PPF vs ELSS: Beware of Faulty Comparisons!

Published: November 8, 2016 at 2:44 pm

Tax savings season is here! No, not for those who integrate tax-planning with goal-based investing and invest throughout the year. This is the season when millions of investors who are not interested in holistic money management, buy random products based on random advice at the last minute.

Much of this random advice stems from the media, online magazines and blogs that often carry a PPF vs ELSS or NPS vs ELSS comparison this time of year (post-Diwali to March).

For freefincal regulars, this is probably preaching to the choir. Most of you know that PPF vs ELSS is an apple vs orange comparison. Please do consider sharing this post with someone who might benefit using the sharing buttons on the left. There is still plenty of time left to identify goals, integrate tax planning and goal planning with a specific asset allocation in mind.

When two products are intrinsically different, there is no point comparing them.

  • PPF is a small savings scheme designed as long-term retirement savings product for those who do not receive a salary.
  • ELSS is an equity-linked tax saving product designed to promote retail equity participation.  ELSS funds have been repeatedly mis-bought as a better alternative to PPF.
  • PPF is a fixed income product and ELSS an equity product. The volatility associated with PPF rates is extremely small compared to that of ELSS.
  • The reward associated with ELSS can be higher or lower than PPF.

PPF vs ELSS is an apple vs orange comparison because they lie at different ends of the risk vs reward specturm.

 

Why use PPF when I can get more returns with ELSS?

Ah! This is where one needs to understand the importance of a diversified portfolio: 100% equity is as dangerous (if not more) than 100% fixed income. Investing should have a goal in mind and therefore a strategy. The strategy is to divide the investment among equity and fixed income instruments so that risk is reduced but returns are not sufficient (after tax) to meet out future needs.

Therefore, every portfolio requires both. fixed income and equity. The proportion depends on individual and goal. So I can save tax by using PPF as part of the fixed income component or ELSS as part of the equity component. They are both equivalent from that point of view. Btw, returns from ELSS are not guaranteed and can swing wildly.

Do I need PFF or ELSS for Tax saving?

If you can account for the 80C limit with your EPF, NPS, children’s education fees, home loan principal then you neither need PPF or ELSS. Read more: Making the best use of section 80C for tax saving: an example.

How do I choose between PPF and ELSS for saving tax?

Since the purpose is saving tax, you could either PPF or ELSS in the following way :

  1. Tag tax saving to your retirement goal
  2. Determine total amount necessary for building a retirement corpus including your EPF contribution.
  3. Decide on how much you will invest each month in equity towards retirement and how in fixed income. This is known as asset allocation.
  4. Suppose you wish to invest 40% in fixed income and 60% in equity, check if there is room under the 40% bin after deducting EPF contribution. If yes, you can use PPF for the rest. If some tax saving is possible, you can use ELSS under the 60% bin.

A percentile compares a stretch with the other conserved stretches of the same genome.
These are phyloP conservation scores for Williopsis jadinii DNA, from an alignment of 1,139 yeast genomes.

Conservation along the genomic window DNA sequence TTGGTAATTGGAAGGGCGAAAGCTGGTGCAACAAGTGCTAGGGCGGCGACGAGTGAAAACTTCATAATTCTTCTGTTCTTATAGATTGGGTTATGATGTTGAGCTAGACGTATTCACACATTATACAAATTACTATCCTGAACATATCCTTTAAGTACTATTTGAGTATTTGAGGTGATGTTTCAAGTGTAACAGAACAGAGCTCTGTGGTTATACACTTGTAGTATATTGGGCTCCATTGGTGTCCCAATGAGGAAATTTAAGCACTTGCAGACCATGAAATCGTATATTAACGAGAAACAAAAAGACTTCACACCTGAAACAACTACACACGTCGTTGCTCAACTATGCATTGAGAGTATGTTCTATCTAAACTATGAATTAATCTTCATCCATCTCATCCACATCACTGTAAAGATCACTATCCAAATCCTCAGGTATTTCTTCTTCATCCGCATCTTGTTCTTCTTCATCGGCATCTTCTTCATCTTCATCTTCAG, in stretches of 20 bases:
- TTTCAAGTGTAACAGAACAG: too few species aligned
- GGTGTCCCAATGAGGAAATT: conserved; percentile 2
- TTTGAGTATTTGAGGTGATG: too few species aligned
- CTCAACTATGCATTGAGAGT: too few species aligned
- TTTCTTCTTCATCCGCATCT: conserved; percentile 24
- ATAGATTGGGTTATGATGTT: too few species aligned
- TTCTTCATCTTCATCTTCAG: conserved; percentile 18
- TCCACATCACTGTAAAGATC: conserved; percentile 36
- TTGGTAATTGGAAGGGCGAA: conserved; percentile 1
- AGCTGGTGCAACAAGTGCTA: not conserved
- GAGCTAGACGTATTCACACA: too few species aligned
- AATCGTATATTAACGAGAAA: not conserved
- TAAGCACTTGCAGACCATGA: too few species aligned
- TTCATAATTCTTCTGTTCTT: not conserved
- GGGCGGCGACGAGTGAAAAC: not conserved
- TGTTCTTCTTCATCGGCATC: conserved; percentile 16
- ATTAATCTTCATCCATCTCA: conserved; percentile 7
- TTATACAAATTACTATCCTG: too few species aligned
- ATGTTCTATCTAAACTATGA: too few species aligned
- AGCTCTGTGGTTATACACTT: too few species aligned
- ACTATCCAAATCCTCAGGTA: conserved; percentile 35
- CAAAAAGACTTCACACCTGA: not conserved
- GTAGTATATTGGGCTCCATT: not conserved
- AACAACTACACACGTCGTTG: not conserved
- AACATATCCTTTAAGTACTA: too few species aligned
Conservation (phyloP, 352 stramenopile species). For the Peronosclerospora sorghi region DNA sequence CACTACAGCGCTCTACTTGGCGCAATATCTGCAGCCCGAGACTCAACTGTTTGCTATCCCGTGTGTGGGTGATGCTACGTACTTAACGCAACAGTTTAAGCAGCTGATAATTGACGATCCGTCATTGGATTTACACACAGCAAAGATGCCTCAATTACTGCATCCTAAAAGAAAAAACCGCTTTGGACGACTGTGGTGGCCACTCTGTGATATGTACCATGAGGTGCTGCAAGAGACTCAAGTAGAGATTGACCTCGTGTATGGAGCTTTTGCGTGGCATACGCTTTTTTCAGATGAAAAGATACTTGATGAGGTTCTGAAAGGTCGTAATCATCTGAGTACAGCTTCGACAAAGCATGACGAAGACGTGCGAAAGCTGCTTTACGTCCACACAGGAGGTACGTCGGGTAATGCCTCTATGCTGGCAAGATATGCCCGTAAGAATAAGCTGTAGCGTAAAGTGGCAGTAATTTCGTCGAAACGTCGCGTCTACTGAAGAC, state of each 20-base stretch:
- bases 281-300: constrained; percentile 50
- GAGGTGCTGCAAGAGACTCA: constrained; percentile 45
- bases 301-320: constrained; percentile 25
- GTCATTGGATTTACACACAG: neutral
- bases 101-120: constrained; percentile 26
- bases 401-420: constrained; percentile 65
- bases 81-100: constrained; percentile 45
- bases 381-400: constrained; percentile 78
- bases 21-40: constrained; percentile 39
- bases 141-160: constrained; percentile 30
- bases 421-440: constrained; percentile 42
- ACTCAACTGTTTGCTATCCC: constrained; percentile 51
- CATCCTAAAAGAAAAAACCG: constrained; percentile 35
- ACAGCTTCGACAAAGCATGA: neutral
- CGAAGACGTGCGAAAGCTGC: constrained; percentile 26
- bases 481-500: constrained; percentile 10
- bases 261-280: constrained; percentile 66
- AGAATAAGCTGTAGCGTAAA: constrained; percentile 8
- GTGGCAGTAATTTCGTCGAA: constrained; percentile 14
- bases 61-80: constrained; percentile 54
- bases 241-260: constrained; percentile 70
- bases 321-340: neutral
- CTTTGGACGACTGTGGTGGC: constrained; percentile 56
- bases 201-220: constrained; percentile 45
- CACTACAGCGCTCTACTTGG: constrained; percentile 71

5. If there is no room in the 40% bin, you can simply use ELSS alone.

An example is given here: Making the best use of section 80C for tax saving: an example.

PFF is a tax-free fixed income product. It always makes sense to use it if there is room to accomodate it in your asset allocation.

Apple by
Apple (PPF) by Joe King and Orange (ELSS) by Nate Steiner

Is is possible to lose money with ELSS?

Yes! Whether long term or short term or medium term, the answer is always yes.  ELSS funds can give just about any positive or negative return.

For example, Canara Robeco Tax Saver gave 171% return just before the dot-com bubble and -59.9% when the bubble burst (Source: VR fund page). So be ready for violent fluctuations. Sure the loss is not real if you do not redeem, but the fund value may be red when it is time to redeem!

If we do not understand equity as an asset class and do not know how to manage risk, we should either learn or stay away from ELSS.

This is as far as my thinking takes me now. If you have any more questions, do discuss them below.

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About the Author Pattabiraman editor freefincalM. Pattabiraman(PhD) is the founder, managing editor and primary author of freefincal. He is an associate professor at the Indian Institute of Technology, Madras. since Aug 2006. Connect with him via Twitter or Linkedin Pattabiraman has co-authored two print-books, You can be rich too with goal-based investing (CNBC TV18) and Gamechanger and seven other free e-books on various topics of money management. He is a patron and co-founder of “Fee-only India” an organisation to promote unbiased, commission-free investment advice. He conducts free money management sessions for corporates and associations on the basis of money management. Previous engagements include World Bank, RBI, BHEL, Asian Paints, Cognizant, Madras Atomic Power Station, Honeywell, Tamil Nadu Investors Association. For speaking engagements write to pattu [at] freefincal [dot] com
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